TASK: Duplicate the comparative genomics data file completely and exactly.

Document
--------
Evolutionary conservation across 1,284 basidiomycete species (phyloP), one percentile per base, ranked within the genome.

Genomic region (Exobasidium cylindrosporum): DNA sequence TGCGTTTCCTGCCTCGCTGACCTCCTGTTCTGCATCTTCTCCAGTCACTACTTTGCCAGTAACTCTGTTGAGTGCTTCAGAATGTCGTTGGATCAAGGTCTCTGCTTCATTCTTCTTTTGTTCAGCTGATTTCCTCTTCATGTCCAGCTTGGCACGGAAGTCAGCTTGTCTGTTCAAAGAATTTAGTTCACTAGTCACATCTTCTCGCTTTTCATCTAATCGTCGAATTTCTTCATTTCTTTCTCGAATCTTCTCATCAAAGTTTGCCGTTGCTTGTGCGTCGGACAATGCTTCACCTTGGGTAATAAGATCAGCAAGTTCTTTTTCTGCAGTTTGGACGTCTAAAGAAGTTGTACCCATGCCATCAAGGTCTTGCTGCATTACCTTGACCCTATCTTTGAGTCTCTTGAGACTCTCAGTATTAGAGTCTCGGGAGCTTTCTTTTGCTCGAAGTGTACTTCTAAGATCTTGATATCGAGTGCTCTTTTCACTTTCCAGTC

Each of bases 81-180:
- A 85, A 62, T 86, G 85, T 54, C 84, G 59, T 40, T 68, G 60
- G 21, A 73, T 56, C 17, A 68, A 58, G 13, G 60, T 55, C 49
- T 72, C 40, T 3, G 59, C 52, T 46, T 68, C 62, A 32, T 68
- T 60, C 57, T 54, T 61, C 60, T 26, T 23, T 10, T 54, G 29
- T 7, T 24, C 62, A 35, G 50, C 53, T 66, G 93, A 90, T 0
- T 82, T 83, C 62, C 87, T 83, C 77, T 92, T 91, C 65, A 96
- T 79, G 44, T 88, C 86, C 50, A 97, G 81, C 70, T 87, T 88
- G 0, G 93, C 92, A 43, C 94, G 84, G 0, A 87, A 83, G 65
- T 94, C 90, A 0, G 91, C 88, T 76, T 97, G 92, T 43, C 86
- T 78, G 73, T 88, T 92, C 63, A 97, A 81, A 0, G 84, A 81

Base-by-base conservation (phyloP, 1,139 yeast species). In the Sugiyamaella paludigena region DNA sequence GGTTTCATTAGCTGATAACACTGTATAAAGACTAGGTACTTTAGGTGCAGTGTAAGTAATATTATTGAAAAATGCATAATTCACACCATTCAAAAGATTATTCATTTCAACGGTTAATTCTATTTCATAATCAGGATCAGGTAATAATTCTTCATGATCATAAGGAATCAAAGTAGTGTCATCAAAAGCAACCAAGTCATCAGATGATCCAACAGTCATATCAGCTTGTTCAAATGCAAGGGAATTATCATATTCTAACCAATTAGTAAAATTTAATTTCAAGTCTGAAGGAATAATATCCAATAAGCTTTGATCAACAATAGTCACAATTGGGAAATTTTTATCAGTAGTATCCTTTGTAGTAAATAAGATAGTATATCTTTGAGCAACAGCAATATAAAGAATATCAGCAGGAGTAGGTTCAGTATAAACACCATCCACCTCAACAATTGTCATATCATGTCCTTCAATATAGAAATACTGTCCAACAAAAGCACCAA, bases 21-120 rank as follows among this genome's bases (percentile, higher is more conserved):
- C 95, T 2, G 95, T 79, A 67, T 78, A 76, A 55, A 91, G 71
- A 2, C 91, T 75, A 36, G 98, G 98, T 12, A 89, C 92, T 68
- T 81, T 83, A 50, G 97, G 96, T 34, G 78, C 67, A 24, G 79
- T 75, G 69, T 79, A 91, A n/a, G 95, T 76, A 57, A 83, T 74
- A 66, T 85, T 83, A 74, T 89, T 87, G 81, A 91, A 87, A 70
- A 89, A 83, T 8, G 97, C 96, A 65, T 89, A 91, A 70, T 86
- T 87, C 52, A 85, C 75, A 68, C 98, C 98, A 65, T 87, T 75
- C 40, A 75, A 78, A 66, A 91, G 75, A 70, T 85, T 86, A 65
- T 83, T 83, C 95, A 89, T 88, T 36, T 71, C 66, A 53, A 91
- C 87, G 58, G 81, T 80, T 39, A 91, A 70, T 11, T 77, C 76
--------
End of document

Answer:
Evolutionary conservation across 1,284 basidiomycete species (phyloP), one percentile per base, ranked within the genome.

Genomic region (Exobasidium cylindrosporum): DNA sequence TGCGTTTCCTGCCTCGCTGACCTCCTGTTCTGCATCTTCTCCAGTCACTACTTTGCCAGTAACTCTGTTGAGTGCTTCAGAATGTCGTTGGATCAAGGTCTCTGCTTCATTCTTCTTTTGTTCAGCTGATTTCCTCTTCATGTCCAGCTTGGCACGGAAGTCAGCTTGTCTGTTCAAAGAATTTAGTTCACTAGTCACATCTTCTCGCTTTTCATCTAATCGTCGAATTTCTTCATTTCTTTCTCGAATCTTCTCATCAAAGTTTGCCGTTGCTTGTGCGTCGGACAATGCTTCACCTTGGGTAATAAGATCAGCAAGTTCTTTTTCTGCAGTTTGGACGTCTAAAGAAGTTGTACCCATGCCATCAAGGTCTTGCTGCATTACCTTGACCCTATCTTTGAGTCTCTTGAGACTCTCAGTATTAGAGTCTCGGGAGCTTTCTTTTGCTCGAAGTGTACTTCTAAGATCTTGATATCGAGTGCTCTTTTCACTTTCCAGTC

Each of bases 81-180:
- A 85, A 62, T 86, G 85, T 54, C 84, G 59, T 40, T 68, G 60
- G 21, A 73, T 56, C 17, A 68, A 58, G 13, G 60, T 55, C 49
- T 72, C 40, T 3, G 59, C 52, T 46, T 68, C 62, A 32, T 68
- T 60, C 57, T 54, T 61, C 60, T 26, T 23, T 10, T 54, G 29
- T 7, T 24, C 62, A 35, G 50, C 53, T 66, G 93, A 90, T 0
- T 82, T 83, C 62, C 87, T 83, C 77, T 92, T 91, C 65, A 96
- T 79, G 44, T 88, C 86, C 50, A 97, G 81, C 70, T 87, T 88
- G 0, G 93, C 92, A 43, C 94, G 84, G 0, A 87, A 83, G 65
- T 94, C 90, A 0, G 91, C 88, T 76, T 97, G 92, T 43, C 86
- T 78, G 73, T 88, T 92, C 63, A 97, A 81, A 0, G 84, A 81

Base-by-base conservation (phyloP, 1,139 yeast species). In the Sugiyamaella paludigena region DNA sequence GGTTTCATTAGCTGATAACACTGTATAAAGACTAGGTACTTTAGGTGCAGTGTAAGTAATATTATTGAAAAATGCATAATTCACACCATTCAAAAGATTATTCATTTCAACGGTTAATTCTATTTCATAATCAGGATCAGGTAATAATTCTTCATGATCATAAGGAATCAAAGTAGTGTCATCAAAAGCAACCAAGTCATCAGATGATCCAACAGTCATATCAGCTTGTTCAAATGCAAGGGAATTATCATATTCTAACCAATTAGTAAAATTTAATTTCAAGTCTGAAGGAATAATATCCAATAAGCTTTGATCAACAATAGTCACAATTGGGAAATTTTTATCAGTAGTATCCTTTGTAGTAAATAAGATAGTATATCTTTGAGCAACAGCAATATAAAGAATATCAGCAGGAGTAGGTTCAGTATAAACACCATCCACCTCAACAATTGTCATATCATGTCCTTCAATATAGAAATACTGTCCAACAAAAGCACCAA, bases 21-120 rank as follows among this genome's bases (percentile, higher is more conserved):
- C 95, T 2, G 95, T 79, A 67, T 78, A 76, A 55, A 91, G 71
- A 2, C 91, T 75, A 36, G 98, G 98, T 12, A 89, C 92, T 68
- T 81, T 83, A 50, G 97, G 96, T 34, G 78, C 67, A 24, G 79
- T 75, G 69, T 79, A 91, A n/a, G 95, T 76, A 57, A 83, T 74
- A 66, T 85, T 83, A 74, T 89, T 87, G 81, A 91, A 87, A 70
- A 89, A 83, T 8, G 97, C 96, A 65, T 89, A 91, A 70, T 86
- T 87, C 52, A 85, C 75, A 68, C 98, C 98, A 65, T 87, T 75
- C 40, A 75, A 78, A 66, A 91, G 75, A 70, T 85, T 86, A 65
- T 83, T 83, C 95, A 89, T 88, T 36, T 71, C 66, A 53, A 91
- C 87, G 58, G 81, T 80, T 39, A 91, A 70, T 11, T 77, C 76